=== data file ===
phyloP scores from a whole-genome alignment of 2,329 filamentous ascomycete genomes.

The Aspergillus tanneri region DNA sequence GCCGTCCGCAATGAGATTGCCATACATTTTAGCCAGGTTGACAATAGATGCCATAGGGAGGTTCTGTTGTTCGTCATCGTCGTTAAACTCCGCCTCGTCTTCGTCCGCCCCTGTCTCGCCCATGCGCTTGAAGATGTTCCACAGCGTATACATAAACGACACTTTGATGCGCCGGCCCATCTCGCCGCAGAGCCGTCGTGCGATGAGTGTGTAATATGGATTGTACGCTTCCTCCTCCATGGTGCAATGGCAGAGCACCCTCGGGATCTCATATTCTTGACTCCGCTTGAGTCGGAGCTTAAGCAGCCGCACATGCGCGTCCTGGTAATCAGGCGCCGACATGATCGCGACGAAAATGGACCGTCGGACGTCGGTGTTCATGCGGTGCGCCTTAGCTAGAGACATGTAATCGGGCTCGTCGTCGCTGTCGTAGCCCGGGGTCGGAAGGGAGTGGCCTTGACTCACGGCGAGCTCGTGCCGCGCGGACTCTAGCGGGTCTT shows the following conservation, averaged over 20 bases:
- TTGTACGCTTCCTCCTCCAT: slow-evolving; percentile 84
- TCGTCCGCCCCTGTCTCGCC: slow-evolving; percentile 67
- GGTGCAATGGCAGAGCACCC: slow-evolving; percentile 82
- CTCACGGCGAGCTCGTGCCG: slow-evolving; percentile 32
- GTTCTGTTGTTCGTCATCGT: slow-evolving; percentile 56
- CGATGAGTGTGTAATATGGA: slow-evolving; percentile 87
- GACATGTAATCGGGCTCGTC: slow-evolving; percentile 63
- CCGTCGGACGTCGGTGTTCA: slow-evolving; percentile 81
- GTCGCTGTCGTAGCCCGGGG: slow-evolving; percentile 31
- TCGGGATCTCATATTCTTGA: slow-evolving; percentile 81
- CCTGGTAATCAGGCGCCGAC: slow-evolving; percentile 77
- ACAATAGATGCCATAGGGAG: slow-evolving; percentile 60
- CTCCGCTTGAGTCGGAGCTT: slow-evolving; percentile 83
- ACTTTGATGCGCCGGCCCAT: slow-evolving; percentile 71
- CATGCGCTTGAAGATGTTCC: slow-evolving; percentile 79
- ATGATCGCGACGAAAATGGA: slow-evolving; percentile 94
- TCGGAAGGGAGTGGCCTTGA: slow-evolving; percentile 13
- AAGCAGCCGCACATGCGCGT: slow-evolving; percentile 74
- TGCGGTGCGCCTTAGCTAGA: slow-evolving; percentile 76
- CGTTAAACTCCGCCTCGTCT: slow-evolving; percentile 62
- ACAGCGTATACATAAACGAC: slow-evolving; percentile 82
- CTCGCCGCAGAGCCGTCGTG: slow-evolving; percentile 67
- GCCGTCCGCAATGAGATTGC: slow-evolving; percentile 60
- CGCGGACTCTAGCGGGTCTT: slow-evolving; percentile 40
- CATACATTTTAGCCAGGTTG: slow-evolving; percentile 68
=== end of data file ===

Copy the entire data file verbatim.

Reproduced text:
phyloP scores from a whole-genome alignment of 2,329 filamentous ascomycete genomes.

The Aspergillus tanneri region DNA sequence GCCGTCCGCAATGAGATTGCCATACATTTTAGCCAGGTTGACAATAGATGCCATAGGGAGGTTCTGTTGTTCGTCATCGTCGTTAAACTCCGCCTCGTCTTCGTCCGCCCCTGTCTCGCCCATGCGCTTGAAGATGTTCCACAGCGTATACATAAACGACACTTTGATGCGCCGGCCCATCTCGCCGCAGAGCCGTCGTGCGATGAGTGTGTAATATGGATTGTACGCTTCCTCCTCCATGGTGCAATGGCAGAGCACCCTCGGGATCTCATATTCTTGACTCCGCTTGAGTCGGAGCTTAAGCAGCCGCACATGCGCGTCCTGGTAATCAGGCGCCGACATGATCGCGACGAAAATGGACCGTCGGACGTCGGTGTTCATGCGGTGCGCCTTAGCTAGAGACATGTAATCGGGCTCGTCGTCGCTGTCGTAGCCCGGGGTCGGAAGGGAGTGGCCTTGACTCACGGCGAGCTCGTGCCGCGCGGACTCTAGCGGGTCTT shows the following conservation, averaged over 20 bases:
- TTGTACGCTTCCTCCTCCAT: slow-evolving; percentile 84
- TCGTCCGCCCCTGTCTCGCC: slow-evolving; percentile 67
- GGTGCAATGGCAGAGCACCC: slow-evolving; percentile 82
- CTCACGGCGAGCTCGTGCCG: slow-evolving; percentile 32
- GTTCTGTTGTTCGTCATCGT: slow-evolving; percentile 56
- CGATGAGTGTGTAATATGGA: slow-evolving; percentile 87
- GACATGTAATCGGGCTCGTC: slow-evolving; percentile 63
- CCGTCGGACGTCGGTGTTCA: slow-evolving; percentile 81
- GTCGCTGTCGTAGCCCGGGG: slow-evolving; percentile 31
- TCGGGATCTCATATTCTTGA: slow-evolving; percentile 81
- CCTGGTAATCAGGCGCCGAC: slow-evolving; percentile 77
- ACAATAGATGCCATAGGGAG: slow-evolving; percentile 60
- CTCCGCTTGAGTCGGAGCTT: slow-evolving; percentile 83
- ACTTTGATGCGCCGGCCCAT: slow-evolving; percentile 71
- CATGCGCTTGAAGATGTTCC: slow-evolving; percentile 79
- ATGATCGCGACGAAAATGGA: slow-evolving; percentile 94
- TCGGAAGGGAGTGGCCTTGA: slow-evolving; percentile 13
- AAGCAGCCGCACATGCGCGT: slow-evolving; percentile 74
- TGCGGTGCGCCTTAGCTAGA: slow-evolving; percentile 76
- CGTTAAACTCCGCCTCGTCT: slow-evolving; percentile 62
- ACAGCGTATACATAAACGAC: slow-evolving; percentile 82
- CTCGCCGCAGAGCCGTCGTG: slow-evolving; percentile 67
- GCCGTCCGCAATGAGATTGC: slow-evolving; percentile 60
- CGCGGACTCTAGCGGGTCTT: slow-evolving; percentile 40
- CATACATTTTAGCCAGGTTG: slow-evolving; percentile 68